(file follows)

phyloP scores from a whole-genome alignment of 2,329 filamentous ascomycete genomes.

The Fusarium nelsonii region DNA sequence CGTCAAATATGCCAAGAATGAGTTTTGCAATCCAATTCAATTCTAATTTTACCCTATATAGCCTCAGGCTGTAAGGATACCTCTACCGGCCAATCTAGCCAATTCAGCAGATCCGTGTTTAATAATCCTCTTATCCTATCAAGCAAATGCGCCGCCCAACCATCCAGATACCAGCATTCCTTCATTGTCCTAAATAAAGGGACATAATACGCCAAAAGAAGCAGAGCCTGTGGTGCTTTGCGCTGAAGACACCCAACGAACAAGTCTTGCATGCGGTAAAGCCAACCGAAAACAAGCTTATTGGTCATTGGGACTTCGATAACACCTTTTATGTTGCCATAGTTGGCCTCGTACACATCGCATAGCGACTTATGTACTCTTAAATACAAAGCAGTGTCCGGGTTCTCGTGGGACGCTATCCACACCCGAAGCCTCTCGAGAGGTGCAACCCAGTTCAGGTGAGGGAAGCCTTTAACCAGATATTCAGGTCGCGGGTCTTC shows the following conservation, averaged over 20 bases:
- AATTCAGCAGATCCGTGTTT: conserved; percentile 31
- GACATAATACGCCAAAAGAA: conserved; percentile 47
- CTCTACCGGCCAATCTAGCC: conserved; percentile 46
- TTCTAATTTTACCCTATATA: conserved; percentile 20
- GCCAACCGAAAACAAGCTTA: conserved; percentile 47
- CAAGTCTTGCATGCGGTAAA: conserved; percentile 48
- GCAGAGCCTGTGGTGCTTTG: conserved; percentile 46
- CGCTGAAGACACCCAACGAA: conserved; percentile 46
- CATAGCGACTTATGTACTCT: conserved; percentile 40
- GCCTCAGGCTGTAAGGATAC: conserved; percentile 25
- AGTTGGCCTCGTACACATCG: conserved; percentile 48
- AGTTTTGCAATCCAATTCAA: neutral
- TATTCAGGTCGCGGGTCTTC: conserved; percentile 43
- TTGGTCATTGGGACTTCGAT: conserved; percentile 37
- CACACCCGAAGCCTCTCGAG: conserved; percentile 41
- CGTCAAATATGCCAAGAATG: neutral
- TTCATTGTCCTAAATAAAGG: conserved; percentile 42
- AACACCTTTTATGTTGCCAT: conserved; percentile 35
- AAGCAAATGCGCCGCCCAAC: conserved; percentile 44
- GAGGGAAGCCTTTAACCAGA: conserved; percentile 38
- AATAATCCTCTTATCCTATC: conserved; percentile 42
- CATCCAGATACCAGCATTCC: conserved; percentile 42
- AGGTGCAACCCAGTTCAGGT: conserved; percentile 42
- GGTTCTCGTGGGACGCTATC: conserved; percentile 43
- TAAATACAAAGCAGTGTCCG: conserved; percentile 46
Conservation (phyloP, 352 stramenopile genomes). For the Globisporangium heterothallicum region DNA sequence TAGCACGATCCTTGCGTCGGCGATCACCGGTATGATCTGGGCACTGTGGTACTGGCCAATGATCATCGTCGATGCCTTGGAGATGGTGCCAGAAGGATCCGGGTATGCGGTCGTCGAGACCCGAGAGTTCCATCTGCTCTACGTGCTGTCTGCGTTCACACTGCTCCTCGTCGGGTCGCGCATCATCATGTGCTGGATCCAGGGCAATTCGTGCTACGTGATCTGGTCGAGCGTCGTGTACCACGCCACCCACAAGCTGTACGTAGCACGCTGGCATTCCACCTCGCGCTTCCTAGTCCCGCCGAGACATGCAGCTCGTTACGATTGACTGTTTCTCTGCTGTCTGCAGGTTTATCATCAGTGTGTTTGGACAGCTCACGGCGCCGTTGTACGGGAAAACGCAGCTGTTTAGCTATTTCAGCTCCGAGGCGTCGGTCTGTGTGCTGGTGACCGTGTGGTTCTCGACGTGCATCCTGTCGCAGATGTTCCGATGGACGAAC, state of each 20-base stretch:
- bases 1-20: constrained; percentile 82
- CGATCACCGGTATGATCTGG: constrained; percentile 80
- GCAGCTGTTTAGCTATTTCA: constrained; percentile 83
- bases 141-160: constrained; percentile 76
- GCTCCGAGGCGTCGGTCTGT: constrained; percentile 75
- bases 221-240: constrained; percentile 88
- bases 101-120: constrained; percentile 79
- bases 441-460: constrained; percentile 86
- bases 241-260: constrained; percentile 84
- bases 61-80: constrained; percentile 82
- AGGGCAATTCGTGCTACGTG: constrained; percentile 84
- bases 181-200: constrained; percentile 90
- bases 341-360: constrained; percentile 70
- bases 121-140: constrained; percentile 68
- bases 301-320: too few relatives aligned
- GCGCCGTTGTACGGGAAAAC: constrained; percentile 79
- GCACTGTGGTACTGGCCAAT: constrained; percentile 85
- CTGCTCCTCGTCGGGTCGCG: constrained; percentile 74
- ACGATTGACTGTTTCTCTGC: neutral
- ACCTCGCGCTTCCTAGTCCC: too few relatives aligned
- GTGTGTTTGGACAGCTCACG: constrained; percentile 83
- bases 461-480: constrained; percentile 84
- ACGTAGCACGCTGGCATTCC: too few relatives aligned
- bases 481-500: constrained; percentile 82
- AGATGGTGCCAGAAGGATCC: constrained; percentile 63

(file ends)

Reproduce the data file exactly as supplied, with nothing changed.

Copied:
phyloP scores from a whole-genome alignment of 2,329 filamentous ascomycete genomes.

The Fusarium nelsonii region DNA sequence CGTCAAATATGCCAAGAATGAGTTTTGCAATCCAATTCAATTCTAATTTTACCCTATATAGCCTCAGGCTGTAAGGATACCTCTACCGGCCAATCTAGCCAATTCAGCAGATCCGTGTTTAATAATCCTCTTATCCTATCAAGCAAATGCGCCGCCCAACCATCCAGATACCAGCATTCCTTCATTGTCCTAAATAAAGGGACATAATACGCCAAAAGAAGCAGAGCCTGTGGTGCTTTGCGCTGAAGACACCCAACGAACAAGTCTTGCATGCGGTAAAGCCAACCGAAAACAAGCTTATTGGTCATTGGGACTTCGATAACACCTTTTATGTTGCCATAGTTGGCCTCGTACACATCGCATAGCGACTTATGTACTCTTAAATACAAAGCAGTGTCCGGGTTCTCGTGGGACGCTATCCACACCCGAAGCCTCTCGAGAGGTGCAACCCAGTTCAGGTGAGGGAAGCCTTTAACCAGATATTCAGGTCGCGGGTCTTC shows the following conservation, averaged over 20 bases:
- AATTCAGCAGATCCGTGTTT: conserved; percentile 31
- GACATAATACGCCAAAAGAA: conserved; percentile 47
- CTCTACCGGCCAATCTAGCC: conserved; percentile 46
- TTCTAATTTTACCCTATATA: conserved; percentile 20
- GCCAACCGAAAACAAGCTTA: conserved; percentile 47
- CAAGTCTTGCATGCGGTAAA: conserved; percentile 48
- GCAGAGCCTGTGGTGCTTTG: conserved; percentile 46
- CGCTGAAGACACCCAACGAA: conserved; percentile 46
- CATAGCGACTTATGTACTCT: conserved; percentile 40
- GCCTCAGGCTGTAAGGATAC: conserved; percentile 25
- AGTTGGCCTCGTACACATCG: conserved; percentile 48
- AGTTTTGCAATCCAATTCAA: neutral
- TATTCAGGTCGCGGGTCTTC: conserved; percentile 43
- TTGGTCATTGGGACTTCGAT: conserved; percentile 37
- CACACCCGAAGCCTCTCGAG: conserved; percentile 41
- CGTCAAATATGCCAAGAATG: neutral
- TTCATTGTCCTAAATAAAGG: conserved; percentile 42
- AACACCTTTTATGTTGCCAT: conserved; percentile 35
- AAGCAAATGCGCCGCCCAAC: conserved; percentile 44
- GAGGGAAGCCTTTAACCAGA: conserved; percentile 38
- AATAATCCTCTTATCCTATC: conserved; percentile 42
- CATCCAGATACCAGCATTCC: conserved; percentile 42
- AGGTGCAACCCAGTTCAGGT: conserved; percentile 42
- GGTTCTCGTGGGACGCTATC: conserved; percentile 43
- TAAATACAAAGCAGTGTCCG: conserved; percentile 46
Conservation (phyloP, 352 stramenopile genomes). For the Globisporangium heterothallicum region DNA sequence TAGCACGATCCTTGCGTCGGCGATCACCGGTATGATCTGGGCACTGTGGTACTGGCCAATGATCATCGTCGATGCCTTGGAGATGGTGCCAGAAGGATCCGGGTATGCGGTCGTCGAGACCCGAGAGTTCCATCTGCTCTACGTGCTGTCTGCGTTCACACTGCTCCTCGTCGGGTCGCGCATCATCATGTGCTGGATCCAGGGCAATTCGTGCTACGTGATCTGGTCGAGCGTCGTGTACCACGCCACCCACAAGCTGTACGTAGCACGCTGGCATTCCACCTCGCGCTTCCTAGTCCCGCCGAGACATGCAGCTCGTTACGATTGACTGTTTCTCTGCTGTCTGCAGGTTTATCATCAGTGTGTTTGGACAGCTCACGGCGCCGTTGTACGGGAAAACGCAGCTGTTTAGCTATTTCAGCTCCGAGGCGTCGGTCTGTGTGCTGGTGACCGTGTGGTTCTCGACGTGCATCCTGTCGCAGATGTTCCGATGGACGAAC, state of each 20-base stretch:
- bases 1-20: constrained; percentile 82
- CGATCACCGGTATGATCTGG: constrained; percentile 80
- GCAGCTGTTTAGCTATTTCA: constrained; percentile 83
- bases 141-160: constrained; percentile 76
- GCTCCGAGGCGTCGGTCTGT: constrained; percentile 75
- bases 221-240: constrained; percentile 88
- bases 101-120: constrained; percentile 79
- bases 441-460: constrained; percentile 86
- bases 241-260: constrained; percentile 84
- bases 61-80: constrained; percentile 82
- AGGGCAATTCGTGCTACGTG: constrained; percentile 84
- bases 181-200: constrained; percentile 90
- bases 341-360: constrained; percentile 70
- bases 121-140: constrained; percentile 68
- bases 301-320: too few relatives aligned
- GCGCCGTTGTACGGGAAAAC: constrained; percentile 79
- GCACTGTGGTACTGGCCAAT: constrained; percentile 85
- CTGCTCCTCGTCGGGTCGCG: constrained; percentile 74
- ACGATTGACTGTTTCTCTGC: neutral
- ACCTCGCGCTTCCTAGTCCC: too few relatives aligned
- GTGTGTTTGGACAGCTCACG: constrained; percentile 83
- bases 461-480: constrained; percentile 84
- ACGTAGCACGCTGGCATTCC: too few relatives aligned
- bases 481-500: constrained; percentile 82
- AGATGGTGCCAGAAGGATCC: constrained; percentile 63